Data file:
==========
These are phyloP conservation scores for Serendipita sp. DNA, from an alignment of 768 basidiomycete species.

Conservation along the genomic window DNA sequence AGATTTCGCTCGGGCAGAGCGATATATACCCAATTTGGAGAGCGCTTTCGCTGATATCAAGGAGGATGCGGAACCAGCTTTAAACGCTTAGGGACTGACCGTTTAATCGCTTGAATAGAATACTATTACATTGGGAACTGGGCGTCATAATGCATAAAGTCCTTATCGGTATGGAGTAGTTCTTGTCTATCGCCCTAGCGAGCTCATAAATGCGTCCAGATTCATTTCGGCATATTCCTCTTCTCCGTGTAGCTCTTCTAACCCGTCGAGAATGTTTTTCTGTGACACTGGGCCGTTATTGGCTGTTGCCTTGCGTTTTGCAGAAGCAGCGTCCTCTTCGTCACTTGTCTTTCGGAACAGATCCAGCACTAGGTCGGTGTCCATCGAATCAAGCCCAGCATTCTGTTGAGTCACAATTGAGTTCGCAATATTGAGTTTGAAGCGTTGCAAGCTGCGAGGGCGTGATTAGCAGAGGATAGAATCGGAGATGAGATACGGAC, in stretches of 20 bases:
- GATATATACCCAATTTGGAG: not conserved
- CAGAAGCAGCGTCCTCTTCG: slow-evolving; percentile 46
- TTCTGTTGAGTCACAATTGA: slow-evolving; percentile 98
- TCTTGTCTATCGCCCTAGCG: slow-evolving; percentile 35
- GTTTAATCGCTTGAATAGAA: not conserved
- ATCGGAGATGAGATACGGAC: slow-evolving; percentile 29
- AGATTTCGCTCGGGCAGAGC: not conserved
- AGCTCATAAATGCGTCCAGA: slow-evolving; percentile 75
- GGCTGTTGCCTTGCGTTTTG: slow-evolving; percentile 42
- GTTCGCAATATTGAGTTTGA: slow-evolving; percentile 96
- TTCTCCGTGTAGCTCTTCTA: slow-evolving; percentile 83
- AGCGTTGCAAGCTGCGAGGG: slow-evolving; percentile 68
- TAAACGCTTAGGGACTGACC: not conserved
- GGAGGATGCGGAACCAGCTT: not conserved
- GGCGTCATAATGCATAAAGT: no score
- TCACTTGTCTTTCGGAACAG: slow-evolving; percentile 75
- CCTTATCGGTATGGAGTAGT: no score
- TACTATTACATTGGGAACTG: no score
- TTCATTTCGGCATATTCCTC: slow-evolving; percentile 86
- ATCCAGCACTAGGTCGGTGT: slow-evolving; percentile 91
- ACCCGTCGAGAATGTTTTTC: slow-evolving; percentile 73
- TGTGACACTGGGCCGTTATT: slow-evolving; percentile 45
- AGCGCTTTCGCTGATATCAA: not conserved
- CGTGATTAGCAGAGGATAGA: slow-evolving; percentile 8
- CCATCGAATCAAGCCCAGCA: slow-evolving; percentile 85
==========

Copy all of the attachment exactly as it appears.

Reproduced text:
These are phyloP conservation scores for Serendipita sp. DNA, from an alignment of 768 basidiomycete species.

Conservation along the genomic window DNA sequence AGATTTCGCTCGGGCAGAGCGATATATACCCAATTTGGAGAGCGCTTTCGCTGATATCAAGGAGGATGCGGAACCAGCTTTAAACGCTTAGGGACTGACCGTTTAATCGCTTGAATAGAATACTATTACATTGGGAACTGGGCGTCATAATGCATAAAGTCCTTATCGGTATGGAGTAGTTCTTGTCTATCGCCCTAGCGAGCTCATAAATGCGTCCAGATTCATTTCGGCATATTCCTCTTCTCCGTGTAGCTCTTCTAACCCGTCGAGAATGTTTTTCTGTGACACTGGGCCGTTATTGGCTGTTGCCTTGCGTTTTGCAGAAGCAGCGTCCTCTTCGTCACTTGTCTTTCGGAACAGATCCAGCACTAGGTCGGTGTCCATCGAATCAAGCCCAGCATTCTGTTGAGTCACAATTGAGTTCGCAATATTGAGTTTGAAGCGTTGCAAGCTGCGAGGGCGTGATTAGCAGAGGATAGAATCGGAGATGAGATACGGAC, in stretches of 20 bases:
- GATATATACCCAATTTGGAG: not conserved
- CAGAAGCAGCGTCCTCTTCG: slow-evolving; percentile 46
- TTCTGTTGAGTCACAATTGA: slow-evolving; percentile 98
- TCTTGTCTATCGCCCTAGCG: slow-evolving; percentile 35
- GTTTAATCGCTTGAATAGAA: not conserved
- ATCGGAGATGAGATACGGAC: slow-evolving; percentile 29
- AGATTTCGCTCGGGCAGAGC: not conserved
- AGCTCATAAATGCGTCCAGA: slow-evolving; percentile 75
- GGCTGTTGCCTTGCGTTTTG: slow-evolving; percentile 42
- GTTCGCAATATTGAGTTTGA: slow-evolving; percentile 96
- TTCTCCGTGTAGCTCTTCTA: slow-evolving; percentile 83
- AGCGTTGCAAGCTGCGAGGG: slow-evolving; percentile 68
- TAAACGCTTAGGGACTGACC: not conserved
- GGAGGATGCGGAACCAGCTT: not conserved
- GGCGTCATAATGCATAAAGT: no score
- TCACTTGTCTTTCGGAACAG: slow-evolving; percentile 75
- CCTTATCGGTATGGAGTAGT: no score
- TACTATTACATTGGGAACTG: no score
- TTCATTTCGGCATATTCCTC: slow-evolving; percentile 86
- ATCCAGCACTAGGTCGGTGT: slow-evolving; percentile 91
- ACCCGTCGAGAATGTTTTTC: slow-evolving; percentile 73
- TGTGACACTGGGCCGTTATT: slow-evolving; percentile 45
- AGCGCTTTCGCTGATATCAA: not conserved
- CGTGATTAGCAGAGGATAGA: slow-evolving; percentile 8
- CCATCGAATCAAGCCCAGCA: slow-evolving; percentile 85